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September 11, 2019
by Guest Contributor
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CRGIS your Commute!

The Philadelphia and Lancaster Turnpike is the oldest paved highway in America. It was chartered in 1792 and opened in 1795, connecting farmers in Lancaster County with markets in Philadelphia via a state-of-the-art crushed gravel (or “macadamized”) surface pioneered by Scottish engineer John Loudon Macadam to prevent the wheels of wagons and carriages from sinking into the notorious mud of standard dirt roads.

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September 4, 2019
by Multiple Authors
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Mather Mill: A Model for Developing Resiliency for Historic Properties

On October 3rd, 2018, the Pennsylvania State Historic Preservation Office (PA SHPO) hosted a demonstration workshop to explore resiliency options for Mather Mill, a National Register–listed gristmill constructed ca. 1820 in Whitemarsh Township, Montgomery County.

The workshop was conducted as part of PA SHPO’s Disaster Planning for Historic Properties (DPHP) initiative, a program developed with a grant from the National Park Service that is made available to states impacted in 2012 by Hurricane Sandy.

Mather Mill in Whitemarsh Township, Montgomery County

This demonstration workshop provided an opportunity for PA SHPO to narrow its focus. The office invited architecture and planning firms from throughout the region to attend a one-day workshop dedicated to learning about a single, specific property—its particular history, risks and opportunities—and brainstorm possible resiliency solutions and ways to scale them to other at-risk properties.

Mather Mill

Mather Mill, our target property for this workshop, is a Commonwealth-owned property in need of a new use. It’s also representative of a common property type that is, by definition, near and potentially at risk from water. Both the mill and nearby properties are in the 100-year floodplain, and the mill has flooded several times since the Commonwealth acquired it in 1966. The Commonwealth plans to eventually transfer ownership of the property but no specific client or program currently exists.

A property immediately across Mathers Lane that was recently acquired by Whitemarsh Township was included as part of the workshop’s scope. After two flood-prone buildings were demolished, the property is now subject to Federal Emergency Management Agency deed restrictions that require it to remain as open space. This does allow for some minimal development supporting continued use of the property as open space.

These now empty lots across Mathers Lane once had older houses that were demolished by FEMA several years ago after repeated flooding.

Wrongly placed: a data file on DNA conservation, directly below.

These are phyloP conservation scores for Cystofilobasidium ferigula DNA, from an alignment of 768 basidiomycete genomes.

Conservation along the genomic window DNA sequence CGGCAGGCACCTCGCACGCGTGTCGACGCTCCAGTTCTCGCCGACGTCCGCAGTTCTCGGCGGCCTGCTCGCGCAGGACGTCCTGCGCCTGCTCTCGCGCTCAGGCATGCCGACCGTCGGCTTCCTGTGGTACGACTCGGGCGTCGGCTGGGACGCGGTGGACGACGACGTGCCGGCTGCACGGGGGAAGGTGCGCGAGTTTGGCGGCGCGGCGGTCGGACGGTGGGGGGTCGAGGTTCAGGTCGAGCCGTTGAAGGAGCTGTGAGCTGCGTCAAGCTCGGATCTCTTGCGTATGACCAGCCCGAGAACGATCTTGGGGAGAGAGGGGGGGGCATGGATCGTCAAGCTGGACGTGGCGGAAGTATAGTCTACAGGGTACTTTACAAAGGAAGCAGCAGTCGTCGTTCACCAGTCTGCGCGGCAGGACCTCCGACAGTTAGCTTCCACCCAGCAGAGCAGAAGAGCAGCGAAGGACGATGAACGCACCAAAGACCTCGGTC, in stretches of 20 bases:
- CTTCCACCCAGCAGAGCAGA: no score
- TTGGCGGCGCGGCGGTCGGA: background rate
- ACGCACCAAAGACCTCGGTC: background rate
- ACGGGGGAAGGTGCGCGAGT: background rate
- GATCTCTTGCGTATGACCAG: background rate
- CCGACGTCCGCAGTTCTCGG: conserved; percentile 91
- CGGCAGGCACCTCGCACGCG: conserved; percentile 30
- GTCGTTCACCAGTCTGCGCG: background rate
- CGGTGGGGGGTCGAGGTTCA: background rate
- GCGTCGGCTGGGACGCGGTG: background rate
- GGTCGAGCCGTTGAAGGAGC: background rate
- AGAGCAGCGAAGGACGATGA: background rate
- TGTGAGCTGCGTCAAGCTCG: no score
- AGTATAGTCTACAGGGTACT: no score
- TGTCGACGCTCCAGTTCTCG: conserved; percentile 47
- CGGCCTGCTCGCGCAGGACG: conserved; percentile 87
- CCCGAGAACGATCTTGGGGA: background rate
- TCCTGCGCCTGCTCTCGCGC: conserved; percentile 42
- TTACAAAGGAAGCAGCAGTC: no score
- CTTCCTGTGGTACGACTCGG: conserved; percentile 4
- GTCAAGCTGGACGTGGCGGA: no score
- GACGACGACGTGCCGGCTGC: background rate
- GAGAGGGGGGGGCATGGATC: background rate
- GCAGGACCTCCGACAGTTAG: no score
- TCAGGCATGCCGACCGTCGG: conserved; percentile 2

The Workshop

The day of the workshop started with an introduction to the DPHP program from PA SHPO director Andrea MacDonald. Presentations included a brief overview of the National Park Service’s standards and guidelines for rehabilitating historic properties, contextual background on the Wissahickon Valley Watershed, and floodproofing techniques and how they might impact historic properties.

Marco Ciarla of the U.S. Army Corps of Engineers presents techniques on floodproofing at the workshop.

In addition to the subject matter experts who gave presentations, a few more people were available for an afternoon discussion:

  • Two members of the Friends of Hope Lodge, which manages the historic Georgian mansion Hope Lodge in nearby Fort Washington and also cares for Mather Mill for PHMC, provided an on-the-ground perspective and possible options for the mill’s future use.
  • Justin Spangler, a water resources engineer with LandStudies Inc., spoke at length about floodplain restoration, and his input spurred an extended conversation.
  • Ernie Szabo, from the Pennsylvania Emergency Management Agency (PEMA), talked about flooding in Pennsylvania and PEMA’s programs.

The quality of a discussion like this is a direct result of the people involved, and they provided a valuable source of information that had not been specifically addressed in the morning presentation.

Homework

Following the workshop, the firms were given two weeks to create design proposals for use and resiliency at Mather Mill and suggest strategies for scaling those proposals to other at-risk properties. The firms were given substantial format flexibility. We wanted to see a variety of design approaches, visual styles, and ways of prioritizing the issues at play.

PA SHPO received materials from five firms:

  • Mark B. Thompson Associates of Philadelphia,
  • Seiler + Drury Architecture of Norristown,
  • BWA Architecture + Planning of Philadelphia,
  • Heritage Design Collaborative of Media, and
  • Vitetta of Harrisburg.

To learn more about the Mather Mill designs, check out its record in our online CRGIS system. All six proposals are uploaded and available.

SHPO’s Design Proposal

In addition to the participating firms, Shawn Massey, Architectural Designer here at the SHPO, also produced a design proposal. Here is what he had to say:

“The focus of my design board of Mather Mill was to reconnect the once thriving physical partnership of the neighboring waterway back with the abandoned mill. My design reopened the raceway so the water of the Wissahickon Creek could once again occupy the mill in a way that would create new experiences for the supportive users. This new revived raceway and creek way would be dug deeper so that boaters, fishermen, and other water activity enthusiasts could interact with the mill in a unique new way. This raceway would be an entry/rest/exit point for the users of the creek, site, and building, while also starting to deal with the flooding issues that put a dark cloud over the site.